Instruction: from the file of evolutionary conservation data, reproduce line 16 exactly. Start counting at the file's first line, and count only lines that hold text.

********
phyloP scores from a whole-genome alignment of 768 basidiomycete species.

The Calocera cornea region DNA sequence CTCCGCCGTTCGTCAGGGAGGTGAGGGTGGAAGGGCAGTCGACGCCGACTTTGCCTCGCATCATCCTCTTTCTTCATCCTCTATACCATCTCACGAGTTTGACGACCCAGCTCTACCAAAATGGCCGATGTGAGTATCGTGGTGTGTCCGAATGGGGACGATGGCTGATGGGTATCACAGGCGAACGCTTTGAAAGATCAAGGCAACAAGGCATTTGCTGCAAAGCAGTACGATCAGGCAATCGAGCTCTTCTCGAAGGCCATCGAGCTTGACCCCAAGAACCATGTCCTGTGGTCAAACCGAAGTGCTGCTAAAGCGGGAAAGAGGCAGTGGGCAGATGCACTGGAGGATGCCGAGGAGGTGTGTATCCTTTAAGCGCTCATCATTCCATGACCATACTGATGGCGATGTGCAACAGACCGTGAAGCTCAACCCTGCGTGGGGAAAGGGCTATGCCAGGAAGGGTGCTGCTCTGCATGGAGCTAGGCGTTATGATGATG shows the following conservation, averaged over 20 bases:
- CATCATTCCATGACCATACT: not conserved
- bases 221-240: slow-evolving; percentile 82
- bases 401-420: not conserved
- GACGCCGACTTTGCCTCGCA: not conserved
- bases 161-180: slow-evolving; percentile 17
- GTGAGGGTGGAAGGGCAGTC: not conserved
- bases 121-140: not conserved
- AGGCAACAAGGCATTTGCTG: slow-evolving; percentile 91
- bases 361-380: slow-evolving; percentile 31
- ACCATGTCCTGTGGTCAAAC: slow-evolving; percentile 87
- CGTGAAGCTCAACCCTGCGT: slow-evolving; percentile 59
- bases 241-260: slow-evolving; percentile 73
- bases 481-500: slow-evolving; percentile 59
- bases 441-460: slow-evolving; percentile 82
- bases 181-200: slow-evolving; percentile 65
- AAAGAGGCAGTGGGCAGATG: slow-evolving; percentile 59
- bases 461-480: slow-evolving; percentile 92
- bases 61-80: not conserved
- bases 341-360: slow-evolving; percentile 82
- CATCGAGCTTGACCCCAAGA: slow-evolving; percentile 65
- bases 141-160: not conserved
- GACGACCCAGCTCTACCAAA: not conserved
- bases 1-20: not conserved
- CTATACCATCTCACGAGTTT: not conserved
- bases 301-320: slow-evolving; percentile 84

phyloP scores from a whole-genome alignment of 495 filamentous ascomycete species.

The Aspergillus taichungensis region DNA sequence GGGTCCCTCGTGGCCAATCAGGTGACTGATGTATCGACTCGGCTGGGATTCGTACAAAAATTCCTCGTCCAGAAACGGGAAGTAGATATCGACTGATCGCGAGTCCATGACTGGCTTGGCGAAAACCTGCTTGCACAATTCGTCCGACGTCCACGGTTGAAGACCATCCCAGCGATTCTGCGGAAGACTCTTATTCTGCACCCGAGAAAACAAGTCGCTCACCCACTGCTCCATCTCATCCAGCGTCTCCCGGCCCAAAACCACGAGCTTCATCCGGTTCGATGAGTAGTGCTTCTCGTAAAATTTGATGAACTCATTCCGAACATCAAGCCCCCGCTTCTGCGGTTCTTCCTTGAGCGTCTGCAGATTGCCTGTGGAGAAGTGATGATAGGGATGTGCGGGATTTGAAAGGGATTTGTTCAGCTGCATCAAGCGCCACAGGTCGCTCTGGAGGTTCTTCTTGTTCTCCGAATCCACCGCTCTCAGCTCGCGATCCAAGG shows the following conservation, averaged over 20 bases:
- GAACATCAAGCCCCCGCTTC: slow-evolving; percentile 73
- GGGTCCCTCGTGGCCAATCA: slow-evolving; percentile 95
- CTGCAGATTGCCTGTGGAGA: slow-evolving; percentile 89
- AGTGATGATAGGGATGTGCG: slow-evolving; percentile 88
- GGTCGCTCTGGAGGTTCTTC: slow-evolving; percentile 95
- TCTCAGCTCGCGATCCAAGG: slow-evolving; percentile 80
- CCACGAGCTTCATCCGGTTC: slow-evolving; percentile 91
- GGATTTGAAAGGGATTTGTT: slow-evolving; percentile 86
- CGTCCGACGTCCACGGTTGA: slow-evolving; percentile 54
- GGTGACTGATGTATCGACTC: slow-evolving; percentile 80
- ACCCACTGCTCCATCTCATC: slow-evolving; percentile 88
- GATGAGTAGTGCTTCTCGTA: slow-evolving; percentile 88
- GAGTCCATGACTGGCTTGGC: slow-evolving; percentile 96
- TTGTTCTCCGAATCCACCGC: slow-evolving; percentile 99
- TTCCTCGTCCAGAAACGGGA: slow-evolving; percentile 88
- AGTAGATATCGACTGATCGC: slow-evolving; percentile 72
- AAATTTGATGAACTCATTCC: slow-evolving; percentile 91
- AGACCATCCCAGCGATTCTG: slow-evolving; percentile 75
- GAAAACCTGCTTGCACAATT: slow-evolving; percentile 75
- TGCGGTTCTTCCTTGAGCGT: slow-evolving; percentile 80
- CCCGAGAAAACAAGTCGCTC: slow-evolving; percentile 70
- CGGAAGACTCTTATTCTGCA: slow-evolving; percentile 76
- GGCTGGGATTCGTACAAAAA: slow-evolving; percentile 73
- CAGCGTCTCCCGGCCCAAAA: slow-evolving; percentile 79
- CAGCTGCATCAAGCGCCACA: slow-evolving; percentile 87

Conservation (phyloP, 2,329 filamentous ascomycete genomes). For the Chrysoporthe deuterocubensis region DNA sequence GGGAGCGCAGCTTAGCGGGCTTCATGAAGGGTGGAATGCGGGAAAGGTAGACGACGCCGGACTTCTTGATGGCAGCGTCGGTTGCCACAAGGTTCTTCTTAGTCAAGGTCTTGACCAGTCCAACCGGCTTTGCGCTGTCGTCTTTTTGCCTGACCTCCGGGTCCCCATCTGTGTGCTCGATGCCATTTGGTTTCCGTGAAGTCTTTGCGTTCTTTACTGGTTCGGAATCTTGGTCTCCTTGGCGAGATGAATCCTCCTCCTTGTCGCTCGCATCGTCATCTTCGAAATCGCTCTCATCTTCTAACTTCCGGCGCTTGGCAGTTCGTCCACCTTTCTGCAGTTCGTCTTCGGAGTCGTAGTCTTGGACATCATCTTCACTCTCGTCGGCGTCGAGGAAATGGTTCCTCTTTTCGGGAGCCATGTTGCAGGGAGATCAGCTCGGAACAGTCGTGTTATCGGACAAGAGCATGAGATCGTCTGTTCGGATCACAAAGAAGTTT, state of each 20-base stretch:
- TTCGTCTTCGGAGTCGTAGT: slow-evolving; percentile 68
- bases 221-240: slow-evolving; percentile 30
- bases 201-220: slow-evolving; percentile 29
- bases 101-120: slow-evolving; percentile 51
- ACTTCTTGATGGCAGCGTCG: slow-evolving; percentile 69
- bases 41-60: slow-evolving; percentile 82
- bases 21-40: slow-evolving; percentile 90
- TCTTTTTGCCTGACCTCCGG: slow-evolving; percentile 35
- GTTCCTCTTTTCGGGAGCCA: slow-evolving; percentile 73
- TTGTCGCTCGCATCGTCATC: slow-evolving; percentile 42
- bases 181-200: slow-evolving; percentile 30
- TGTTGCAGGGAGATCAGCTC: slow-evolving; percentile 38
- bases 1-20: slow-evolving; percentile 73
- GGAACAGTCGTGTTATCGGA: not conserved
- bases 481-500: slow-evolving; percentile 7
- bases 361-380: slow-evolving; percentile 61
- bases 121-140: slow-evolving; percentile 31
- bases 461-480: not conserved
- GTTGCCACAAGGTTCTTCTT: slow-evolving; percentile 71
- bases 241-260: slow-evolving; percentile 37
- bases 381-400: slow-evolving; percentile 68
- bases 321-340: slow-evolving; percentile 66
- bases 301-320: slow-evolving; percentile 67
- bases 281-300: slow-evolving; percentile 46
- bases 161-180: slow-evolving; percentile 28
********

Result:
- bases 441-460: slow-evolving; percentile 82